The particles formed by the protein of AP205 shell, shell protein fragments and proteins of chimeric shells described above can be isolated in pure form by a combination of fractionation stages by precipitation and purification steps by gel filtration using, for example, Sepharose CL-4B columns, Sepharose CL-2B, Sepharose CL-6B and combinations thereof as described in the application for United States provisional patent pending with the present with the title "Molecular Antigen Arrays" (request No. 60 / 396.126) and which was filed on July 17, 2002, which incorporates as a reference in its entirety. They are known in the art. other methods of isolation of virus-like particles and can be used to isolate virus-like particles (VLP) from AP205 bacteriophage. For example, the use of ultracentrifugation for isolate VLP from the yeast retrotransposon Ty described in the U.S. Patent No. 4,918,166 which is incorporated as reference in this document in its entirety.

The crystal structure of several RNA bacteriophages has been determined (Golmohammadi, R. et al ., Structure 4: 543-554 (1996)). Using such information, surface exposed residues can be identified and therefore RNA phage coat proteins can be modified so that one or more reactive amino acid residues can be inserted by insertion or substitution. As a consequence, modified forms of bacteriophage coat proteins can also be used for the present invention. Therefore, variants of proteins that form capsids or capsid-like structures can also be used (eg, bacteriophage Qβ, bacteriophage R17, bacteriophage fr, GA bacteriophage, SP bacteriophage SP and bacteriophage MS2, AP205 bacteriophage) proteins for Prepare compositions of the present invention.

Although the sequence of the variant proteins analyzed above will differ from their type counterparts wild, these variant proteins will generally retain the ability to form capsids or capsid-like structures. Therefore, the invention further includes compositions and vaccine compositions, respectively, which also include protein variants that form capsids or structures similar to capsids, as well as methods for preparing said compositions and vaccine compositions, respectively, protein subunits individual used to prepare said compositions and molecules of nucleic acid encoding these protein subunits. For the therefore, variant forms of wild type proteins that form capsids or structures similar to capsids and that retain the ability to associate and form capsids or capsid-like structures.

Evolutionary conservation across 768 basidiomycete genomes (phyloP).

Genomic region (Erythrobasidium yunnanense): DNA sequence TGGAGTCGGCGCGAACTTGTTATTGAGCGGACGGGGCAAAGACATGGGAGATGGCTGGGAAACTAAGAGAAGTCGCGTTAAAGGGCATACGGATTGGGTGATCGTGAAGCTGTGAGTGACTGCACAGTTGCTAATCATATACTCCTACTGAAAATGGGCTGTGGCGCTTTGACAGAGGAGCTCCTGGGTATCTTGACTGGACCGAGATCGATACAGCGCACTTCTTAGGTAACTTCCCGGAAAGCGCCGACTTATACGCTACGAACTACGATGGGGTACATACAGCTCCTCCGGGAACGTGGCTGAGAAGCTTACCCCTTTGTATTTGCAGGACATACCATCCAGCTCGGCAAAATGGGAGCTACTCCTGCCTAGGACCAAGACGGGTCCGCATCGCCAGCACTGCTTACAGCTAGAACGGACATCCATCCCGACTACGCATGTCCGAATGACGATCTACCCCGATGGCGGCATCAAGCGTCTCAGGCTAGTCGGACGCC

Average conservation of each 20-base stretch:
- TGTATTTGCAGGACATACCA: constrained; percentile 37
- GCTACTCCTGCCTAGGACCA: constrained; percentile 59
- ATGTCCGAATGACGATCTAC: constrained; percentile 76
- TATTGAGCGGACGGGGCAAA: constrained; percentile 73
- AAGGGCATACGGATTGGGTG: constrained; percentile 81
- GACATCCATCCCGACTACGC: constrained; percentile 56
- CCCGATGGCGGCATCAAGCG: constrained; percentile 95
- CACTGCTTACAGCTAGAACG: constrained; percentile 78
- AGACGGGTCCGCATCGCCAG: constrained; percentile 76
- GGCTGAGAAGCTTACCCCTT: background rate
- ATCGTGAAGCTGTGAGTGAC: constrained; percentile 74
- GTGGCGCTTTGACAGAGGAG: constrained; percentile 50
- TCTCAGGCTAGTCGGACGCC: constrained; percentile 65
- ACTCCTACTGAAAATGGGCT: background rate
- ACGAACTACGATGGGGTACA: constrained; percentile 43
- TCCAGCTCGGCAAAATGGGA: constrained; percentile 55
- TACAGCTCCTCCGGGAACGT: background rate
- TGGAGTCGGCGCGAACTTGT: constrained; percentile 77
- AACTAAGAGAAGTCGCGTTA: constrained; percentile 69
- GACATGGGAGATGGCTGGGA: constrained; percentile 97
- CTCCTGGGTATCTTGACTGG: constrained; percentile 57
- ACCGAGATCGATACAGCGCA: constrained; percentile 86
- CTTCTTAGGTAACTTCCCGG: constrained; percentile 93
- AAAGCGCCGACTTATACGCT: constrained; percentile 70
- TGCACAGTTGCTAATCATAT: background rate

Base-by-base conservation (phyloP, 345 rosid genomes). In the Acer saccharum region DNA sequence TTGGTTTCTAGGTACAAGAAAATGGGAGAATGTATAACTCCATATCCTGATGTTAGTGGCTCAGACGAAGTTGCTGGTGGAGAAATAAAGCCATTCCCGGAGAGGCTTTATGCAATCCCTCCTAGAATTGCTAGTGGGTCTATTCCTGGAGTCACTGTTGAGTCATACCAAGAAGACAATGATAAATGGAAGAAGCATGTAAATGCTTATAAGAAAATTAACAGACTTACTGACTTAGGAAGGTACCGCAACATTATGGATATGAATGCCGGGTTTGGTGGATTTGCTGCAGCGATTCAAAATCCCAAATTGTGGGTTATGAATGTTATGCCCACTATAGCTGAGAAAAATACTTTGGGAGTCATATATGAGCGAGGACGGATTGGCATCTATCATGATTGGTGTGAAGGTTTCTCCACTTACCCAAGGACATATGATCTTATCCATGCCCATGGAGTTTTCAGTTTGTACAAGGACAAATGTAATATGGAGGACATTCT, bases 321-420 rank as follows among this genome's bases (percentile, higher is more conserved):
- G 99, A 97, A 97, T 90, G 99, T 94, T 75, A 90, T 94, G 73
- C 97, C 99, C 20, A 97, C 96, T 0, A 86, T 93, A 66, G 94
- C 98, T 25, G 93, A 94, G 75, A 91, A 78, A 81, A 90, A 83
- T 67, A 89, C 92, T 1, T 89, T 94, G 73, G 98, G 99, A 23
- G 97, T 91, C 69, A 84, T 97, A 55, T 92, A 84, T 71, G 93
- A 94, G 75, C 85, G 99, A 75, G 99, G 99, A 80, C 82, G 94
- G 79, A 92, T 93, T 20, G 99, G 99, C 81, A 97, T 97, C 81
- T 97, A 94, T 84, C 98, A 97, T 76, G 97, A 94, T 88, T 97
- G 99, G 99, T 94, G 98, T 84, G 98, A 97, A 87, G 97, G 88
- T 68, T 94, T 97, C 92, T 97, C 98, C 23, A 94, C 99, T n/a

As a result, the invention further includes vaccine compositions and compositions, respectively, that comprise proteins that comprise, or alternatively consist essentially in, or alternatively consist of sequences of amino acids that have an identity of at least 80%, 85%, 90%, 95%, 97% or 99% with wild-type proteins that form matrices neat and have an intrinsic repetitive structure, respectively.

They are also included in the scope of the invention. nucleic acid molecules that encode proteins used to Prepare compositions of the present invention.

In other embodiments, the invention includes furthermore compositions comprising proteins, which comprise or alternatively they consist essentially of, or as an alternative consist of amino acid sequences that have an identity of at least 80%, 85%, 90%, 95%, 97% or 99% with any of the amino acid sequences shown in SEQ ID NO: 10-27.

Proteins suitable for use herein invention also include truncation mutants C-terminal proteins that form capsids or structures similar to capsids or VLP. The specific examples of said truncation mutants include proteins that have a amino acid sequence shown in any of SEQ IDs Nº: 10-27, in which 1, 2, 5, 7 have been removed, 9, 10, 12, 14, 15 or 17 amino acids from the end C-terminal Typically, these mutants of C-terminal truncation will retain capacity to form capsids or capsid-like structures.

Additional proteins suitable for use in The present invention also includes truncation mutants N-terminal proteins that form capsids or Capsid-like structures The specific examples of said truncation mutants include proteins that have a amino acid sequence shown in any of SEQ IDs Nº: 10-27 in which 1, 2, 5, 7, 9 have been removed, 10, 12, 14, 15 or 17 amino acids from the end N-terminal Typically, these mutants of N-terminal truncation will retain capacity to form capsids or capsid-like structures.